How would I be able to trace a coax cable? I was thinking connect + and - together and test for continuity. If I did that, where would both terminals be?

  • 2
    what does this question mean? where would both terminals be?
    – jsotola
    Commented Apr 20, 2020 at 5:14
  • I don't get the question, are you saying you know where both ends are and want to trace the cable's path? Or are you saying you don't know the ends and want to trace it?
    – GdD
    Commented Apr 20, 2020 at 7:54
  • Do you actually mean "trace" - follow it's path, so you can find the end? Or do you mean "test" - see if it's damaged (short/open test)?
    – SiHa
    Commented Apr 20, 2020 at 10:20
  • The ultimate goal would be to find the other end of a preexisting cable.
    – Newo
    Commented Apr 20, 2020 at 14:04

2 Answers 2


Determining which ends of a coax cable correspond is relatively easy using the tester listed in the other answer, or you could short one end of the cable and use a continuity tester/multimeter.

If one of the ends of the cable is missing or buried in a wall, it will be MUCH harder locate.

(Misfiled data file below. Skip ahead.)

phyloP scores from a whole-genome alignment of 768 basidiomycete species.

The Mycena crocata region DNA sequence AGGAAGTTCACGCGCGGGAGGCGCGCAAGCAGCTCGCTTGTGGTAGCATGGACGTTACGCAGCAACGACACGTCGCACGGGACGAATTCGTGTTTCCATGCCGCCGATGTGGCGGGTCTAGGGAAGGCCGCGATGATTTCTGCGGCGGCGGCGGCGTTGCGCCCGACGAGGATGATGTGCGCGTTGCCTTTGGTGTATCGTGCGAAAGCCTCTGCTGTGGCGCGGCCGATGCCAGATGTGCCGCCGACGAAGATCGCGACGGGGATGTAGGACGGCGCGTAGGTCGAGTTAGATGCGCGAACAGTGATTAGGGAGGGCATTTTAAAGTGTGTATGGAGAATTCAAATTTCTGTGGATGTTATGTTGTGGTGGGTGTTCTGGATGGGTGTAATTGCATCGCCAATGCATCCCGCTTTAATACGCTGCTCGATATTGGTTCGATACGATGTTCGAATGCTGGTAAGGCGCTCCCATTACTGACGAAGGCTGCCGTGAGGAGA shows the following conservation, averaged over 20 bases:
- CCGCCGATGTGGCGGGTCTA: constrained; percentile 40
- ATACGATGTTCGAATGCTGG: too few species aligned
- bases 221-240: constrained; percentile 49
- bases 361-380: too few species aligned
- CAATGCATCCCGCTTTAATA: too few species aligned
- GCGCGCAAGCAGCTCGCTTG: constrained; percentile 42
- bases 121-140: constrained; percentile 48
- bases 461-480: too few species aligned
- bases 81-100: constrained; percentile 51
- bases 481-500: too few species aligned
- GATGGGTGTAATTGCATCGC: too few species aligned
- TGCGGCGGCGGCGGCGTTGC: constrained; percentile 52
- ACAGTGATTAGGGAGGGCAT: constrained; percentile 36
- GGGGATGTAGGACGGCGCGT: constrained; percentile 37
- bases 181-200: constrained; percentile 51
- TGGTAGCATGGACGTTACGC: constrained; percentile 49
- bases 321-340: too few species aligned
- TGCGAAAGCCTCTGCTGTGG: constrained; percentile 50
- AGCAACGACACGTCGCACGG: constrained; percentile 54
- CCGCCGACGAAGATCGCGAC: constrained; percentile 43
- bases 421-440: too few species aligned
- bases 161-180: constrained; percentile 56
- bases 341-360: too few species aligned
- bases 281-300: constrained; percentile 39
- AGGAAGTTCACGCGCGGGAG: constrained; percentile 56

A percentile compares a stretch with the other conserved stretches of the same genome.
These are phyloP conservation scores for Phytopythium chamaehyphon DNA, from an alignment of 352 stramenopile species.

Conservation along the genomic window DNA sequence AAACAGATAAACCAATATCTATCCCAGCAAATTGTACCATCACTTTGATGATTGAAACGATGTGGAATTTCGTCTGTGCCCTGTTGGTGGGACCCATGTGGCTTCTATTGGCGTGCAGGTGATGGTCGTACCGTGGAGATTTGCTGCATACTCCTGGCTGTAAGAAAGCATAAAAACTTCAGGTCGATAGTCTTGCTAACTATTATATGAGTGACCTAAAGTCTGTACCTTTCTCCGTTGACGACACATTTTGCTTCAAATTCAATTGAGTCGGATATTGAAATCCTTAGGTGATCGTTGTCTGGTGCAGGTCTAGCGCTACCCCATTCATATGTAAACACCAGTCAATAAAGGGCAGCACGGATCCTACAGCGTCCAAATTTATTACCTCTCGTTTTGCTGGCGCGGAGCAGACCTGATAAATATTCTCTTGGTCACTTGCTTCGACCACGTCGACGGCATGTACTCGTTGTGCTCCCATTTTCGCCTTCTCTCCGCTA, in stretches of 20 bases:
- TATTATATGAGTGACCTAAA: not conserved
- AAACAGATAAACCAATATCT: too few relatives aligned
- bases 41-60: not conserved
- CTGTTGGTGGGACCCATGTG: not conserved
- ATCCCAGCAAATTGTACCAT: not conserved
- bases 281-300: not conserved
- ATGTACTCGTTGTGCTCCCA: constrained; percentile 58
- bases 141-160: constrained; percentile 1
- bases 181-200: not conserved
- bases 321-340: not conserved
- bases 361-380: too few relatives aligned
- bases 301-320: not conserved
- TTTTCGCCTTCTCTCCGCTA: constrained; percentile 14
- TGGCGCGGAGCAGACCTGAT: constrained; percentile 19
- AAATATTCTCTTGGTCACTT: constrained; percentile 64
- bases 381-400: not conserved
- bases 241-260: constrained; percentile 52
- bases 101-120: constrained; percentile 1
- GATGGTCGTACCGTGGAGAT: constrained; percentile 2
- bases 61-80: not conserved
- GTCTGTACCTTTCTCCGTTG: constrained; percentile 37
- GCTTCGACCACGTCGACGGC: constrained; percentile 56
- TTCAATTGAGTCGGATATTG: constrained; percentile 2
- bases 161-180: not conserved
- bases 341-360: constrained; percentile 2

You can use a tone generator like this (https://www.amazon.com/Extech-TG20-Wire-Tracer-Generator/dp/B00APD16D2?ref_=fsclp_pl_dp_5) and connect the leads to one end of the cable, however only the other end of the coax cable is likely to be detectable. This means you might have to scan a lot of area in your house, and you still might not find it.

Alternatively, you can connect one lead of the tone generator to a nearby ground, and the other end to the coax threads.

This will make tracing the cable easier, but you will also introduce noise into any cables the coax crosses. If you have several coax cables running together for any distance, the noisiest one will be tough to pick out.

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